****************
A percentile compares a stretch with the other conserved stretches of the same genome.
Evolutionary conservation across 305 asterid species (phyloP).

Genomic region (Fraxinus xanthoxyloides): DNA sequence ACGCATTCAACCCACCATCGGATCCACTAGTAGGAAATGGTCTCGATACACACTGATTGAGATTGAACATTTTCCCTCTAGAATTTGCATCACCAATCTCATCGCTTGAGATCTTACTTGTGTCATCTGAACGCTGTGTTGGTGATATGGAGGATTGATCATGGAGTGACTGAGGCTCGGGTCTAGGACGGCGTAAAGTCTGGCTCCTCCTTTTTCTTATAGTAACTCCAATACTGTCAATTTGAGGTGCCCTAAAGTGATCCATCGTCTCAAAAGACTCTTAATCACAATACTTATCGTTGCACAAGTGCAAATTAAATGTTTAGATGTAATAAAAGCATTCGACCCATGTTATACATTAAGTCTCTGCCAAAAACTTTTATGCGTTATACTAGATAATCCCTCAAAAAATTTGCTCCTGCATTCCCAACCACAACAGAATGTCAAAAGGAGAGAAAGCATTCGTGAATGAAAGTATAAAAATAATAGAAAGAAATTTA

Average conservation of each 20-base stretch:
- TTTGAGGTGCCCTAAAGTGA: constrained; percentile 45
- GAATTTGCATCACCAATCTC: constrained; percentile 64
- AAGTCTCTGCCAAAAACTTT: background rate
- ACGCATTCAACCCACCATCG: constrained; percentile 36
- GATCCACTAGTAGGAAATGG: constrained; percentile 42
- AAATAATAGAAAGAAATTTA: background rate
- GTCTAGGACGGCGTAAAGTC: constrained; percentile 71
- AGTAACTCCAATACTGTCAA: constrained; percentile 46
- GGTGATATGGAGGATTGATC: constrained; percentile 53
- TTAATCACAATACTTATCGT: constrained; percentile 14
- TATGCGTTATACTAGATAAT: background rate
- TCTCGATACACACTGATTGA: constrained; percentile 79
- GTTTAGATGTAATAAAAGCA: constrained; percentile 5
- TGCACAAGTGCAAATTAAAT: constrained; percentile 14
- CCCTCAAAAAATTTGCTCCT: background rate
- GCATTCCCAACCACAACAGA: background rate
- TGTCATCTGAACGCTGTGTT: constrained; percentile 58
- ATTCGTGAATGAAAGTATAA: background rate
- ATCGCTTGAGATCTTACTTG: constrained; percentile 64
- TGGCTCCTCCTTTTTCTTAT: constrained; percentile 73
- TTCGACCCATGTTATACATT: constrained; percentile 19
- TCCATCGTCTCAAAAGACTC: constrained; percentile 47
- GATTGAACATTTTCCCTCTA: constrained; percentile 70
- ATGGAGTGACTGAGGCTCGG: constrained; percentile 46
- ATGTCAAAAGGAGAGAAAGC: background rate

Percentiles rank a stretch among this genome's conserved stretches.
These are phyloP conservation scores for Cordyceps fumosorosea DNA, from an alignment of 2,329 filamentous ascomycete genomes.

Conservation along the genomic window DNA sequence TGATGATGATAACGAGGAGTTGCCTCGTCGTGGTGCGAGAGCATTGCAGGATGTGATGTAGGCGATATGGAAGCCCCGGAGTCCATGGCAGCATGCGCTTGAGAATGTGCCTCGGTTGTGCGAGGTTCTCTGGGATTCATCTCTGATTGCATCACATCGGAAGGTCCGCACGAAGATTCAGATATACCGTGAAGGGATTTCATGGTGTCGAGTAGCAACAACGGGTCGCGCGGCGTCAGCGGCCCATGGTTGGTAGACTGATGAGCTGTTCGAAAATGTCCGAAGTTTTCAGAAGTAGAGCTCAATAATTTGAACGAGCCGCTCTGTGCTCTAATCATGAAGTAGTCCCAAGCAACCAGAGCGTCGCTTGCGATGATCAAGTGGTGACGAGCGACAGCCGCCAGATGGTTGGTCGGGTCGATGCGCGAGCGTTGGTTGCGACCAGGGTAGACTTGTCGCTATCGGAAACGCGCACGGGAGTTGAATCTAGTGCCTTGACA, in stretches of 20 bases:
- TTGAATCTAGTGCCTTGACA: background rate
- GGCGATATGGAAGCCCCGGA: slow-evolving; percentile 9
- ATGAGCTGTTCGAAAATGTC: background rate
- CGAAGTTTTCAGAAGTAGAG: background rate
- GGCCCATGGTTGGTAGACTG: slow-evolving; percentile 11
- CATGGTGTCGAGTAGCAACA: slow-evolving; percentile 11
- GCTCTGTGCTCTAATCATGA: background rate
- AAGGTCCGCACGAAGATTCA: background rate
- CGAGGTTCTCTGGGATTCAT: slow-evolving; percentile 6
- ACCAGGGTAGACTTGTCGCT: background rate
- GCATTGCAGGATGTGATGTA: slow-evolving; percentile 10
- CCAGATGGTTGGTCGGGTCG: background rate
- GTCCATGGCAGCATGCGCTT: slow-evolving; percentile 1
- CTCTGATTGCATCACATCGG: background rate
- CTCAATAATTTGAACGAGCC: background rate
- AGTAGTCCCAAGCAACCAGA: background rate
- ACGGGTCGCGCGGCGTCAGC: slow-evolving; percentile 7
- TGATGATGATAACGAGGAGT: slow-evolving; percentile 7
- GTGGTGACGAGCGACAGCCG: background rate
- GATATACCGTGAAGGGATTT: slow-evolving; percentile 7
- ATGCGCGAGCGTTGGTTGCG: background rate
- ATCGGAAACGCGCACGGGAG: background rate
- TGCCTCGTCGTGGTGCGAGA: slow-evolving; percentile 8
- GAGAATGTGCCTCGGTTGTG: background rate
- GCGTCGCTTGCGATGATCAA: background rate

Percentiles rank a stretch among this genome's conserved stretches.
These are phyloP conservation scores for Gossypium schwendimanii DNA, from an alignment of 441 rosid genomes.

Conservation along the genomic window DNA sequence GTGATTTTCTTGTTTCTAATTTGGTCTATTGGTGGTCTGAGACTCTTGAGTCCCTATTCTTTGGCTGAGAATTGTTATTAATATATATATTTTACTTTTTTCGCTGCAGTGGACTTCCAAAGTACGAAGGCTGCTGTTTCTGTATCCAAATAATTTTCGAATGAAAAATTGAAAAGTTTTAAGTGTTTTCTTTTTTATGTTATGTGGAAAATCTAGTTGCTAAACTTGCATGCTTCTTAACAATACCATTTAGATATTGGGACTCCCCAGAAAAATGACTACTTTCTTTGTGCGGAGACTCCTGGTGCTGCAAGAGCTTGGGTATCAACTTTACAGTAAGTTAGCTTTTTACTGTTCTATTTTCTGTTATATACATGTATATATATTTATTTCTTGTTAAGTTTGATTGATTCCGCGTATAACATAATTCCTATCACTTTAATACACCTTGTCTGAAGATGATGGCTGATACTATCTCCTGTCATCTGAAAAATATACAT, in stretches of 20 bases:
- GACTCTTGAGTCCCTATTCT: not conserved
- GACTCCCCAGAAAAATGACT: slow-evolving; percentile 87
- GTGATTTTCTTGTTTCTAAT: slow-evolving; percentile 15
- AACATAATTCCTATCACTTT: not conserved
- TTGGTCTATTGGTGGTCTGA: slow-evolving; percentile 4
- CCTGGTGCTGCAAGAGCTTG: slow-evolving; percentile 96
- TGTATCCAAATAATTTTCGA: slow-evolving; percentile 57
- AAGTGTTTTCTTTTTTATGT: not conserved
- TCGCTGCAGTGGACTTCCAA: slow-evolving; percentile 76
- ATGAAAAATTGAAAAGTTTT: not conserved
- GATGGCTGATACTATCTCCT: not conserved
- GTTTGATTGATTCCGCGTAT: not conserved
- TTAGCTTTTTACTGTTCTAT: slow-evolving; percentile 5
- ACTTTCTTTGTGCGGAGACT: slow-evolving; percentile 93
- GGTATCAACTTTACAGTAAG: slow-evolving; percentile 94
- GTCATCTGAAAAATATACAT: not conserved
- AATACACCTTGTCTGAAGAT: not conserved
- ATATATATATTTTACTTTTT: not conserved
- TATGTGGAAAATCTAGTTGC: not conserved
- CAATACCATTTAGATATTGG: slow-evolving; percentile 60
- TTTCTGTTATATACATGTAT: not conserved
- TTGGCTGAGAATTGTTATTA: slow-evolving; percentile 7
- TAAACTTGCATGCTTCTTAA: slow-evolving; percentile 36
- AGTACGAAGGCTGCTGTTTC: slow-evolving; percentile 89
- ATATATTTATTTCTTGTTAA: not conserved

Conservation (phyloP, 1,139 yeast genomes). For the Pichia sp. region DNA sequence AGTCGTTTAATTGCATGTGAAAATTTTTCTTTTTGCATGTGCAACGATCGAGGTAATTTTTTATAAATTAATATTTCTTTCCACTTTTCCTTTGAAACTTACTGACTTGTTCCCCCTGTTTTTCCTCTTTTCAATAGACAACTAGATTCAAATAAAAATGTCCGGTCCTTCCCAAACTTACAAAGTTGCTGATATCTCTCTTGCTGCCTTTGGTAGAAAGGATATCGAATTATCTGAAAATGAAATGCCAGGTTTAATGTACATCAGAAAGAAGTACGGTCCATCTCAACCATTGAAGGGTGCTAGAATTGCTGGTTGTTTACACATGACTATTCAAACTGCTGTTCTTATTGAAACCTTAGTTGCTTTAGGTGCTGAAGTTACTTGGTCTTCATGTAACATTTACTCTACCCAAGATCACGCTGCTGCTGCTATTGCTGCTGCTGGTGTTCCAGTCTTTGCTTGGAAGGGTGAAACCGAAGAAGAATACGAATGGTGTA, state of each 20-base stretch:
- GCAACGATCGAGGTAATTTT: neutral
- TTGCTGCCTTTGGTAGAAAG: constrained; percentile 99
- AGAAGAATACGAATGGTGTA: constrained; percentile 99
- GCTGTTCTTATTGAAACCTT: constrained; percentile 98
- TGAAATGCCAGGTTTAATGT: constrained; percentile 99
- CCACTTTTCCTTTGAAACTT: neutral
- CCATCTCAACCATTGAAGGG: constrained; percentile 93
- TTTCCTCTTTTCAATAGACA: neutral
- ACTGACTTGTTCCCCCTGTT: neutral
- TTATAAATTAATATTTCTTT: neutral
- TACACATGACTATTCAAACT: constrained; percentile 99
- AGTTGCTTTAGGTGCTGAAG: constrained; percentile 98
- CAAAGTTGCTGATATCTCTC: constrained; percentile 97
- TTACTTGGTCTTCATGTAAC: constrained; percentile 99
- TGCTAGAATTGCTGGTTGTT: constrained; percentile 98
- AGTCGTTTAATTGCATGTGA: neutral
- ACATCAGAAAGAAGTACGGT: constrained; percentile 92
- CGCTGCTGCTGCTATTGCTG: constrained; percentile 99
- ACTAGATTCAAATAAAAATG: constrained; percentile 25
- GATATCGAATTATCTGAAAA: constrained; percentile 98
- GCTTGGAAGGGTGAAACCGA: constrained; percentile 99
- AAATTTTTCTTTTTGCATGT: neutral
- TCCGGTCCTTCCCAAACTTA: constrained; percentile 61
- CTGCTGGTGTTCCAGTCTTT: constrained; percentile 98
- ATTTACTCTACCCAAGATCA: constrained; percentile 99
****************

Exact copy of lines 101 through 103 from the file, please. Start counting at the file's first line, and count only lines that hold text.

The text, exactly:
- TGCTAGAATTGCTGGTTGTT: constrained; percentile 98
- AGTCGTTTAATTGCATGTGA: neutral
- ACATCAGAAAGAAGTACGGT: constrained; percentile 92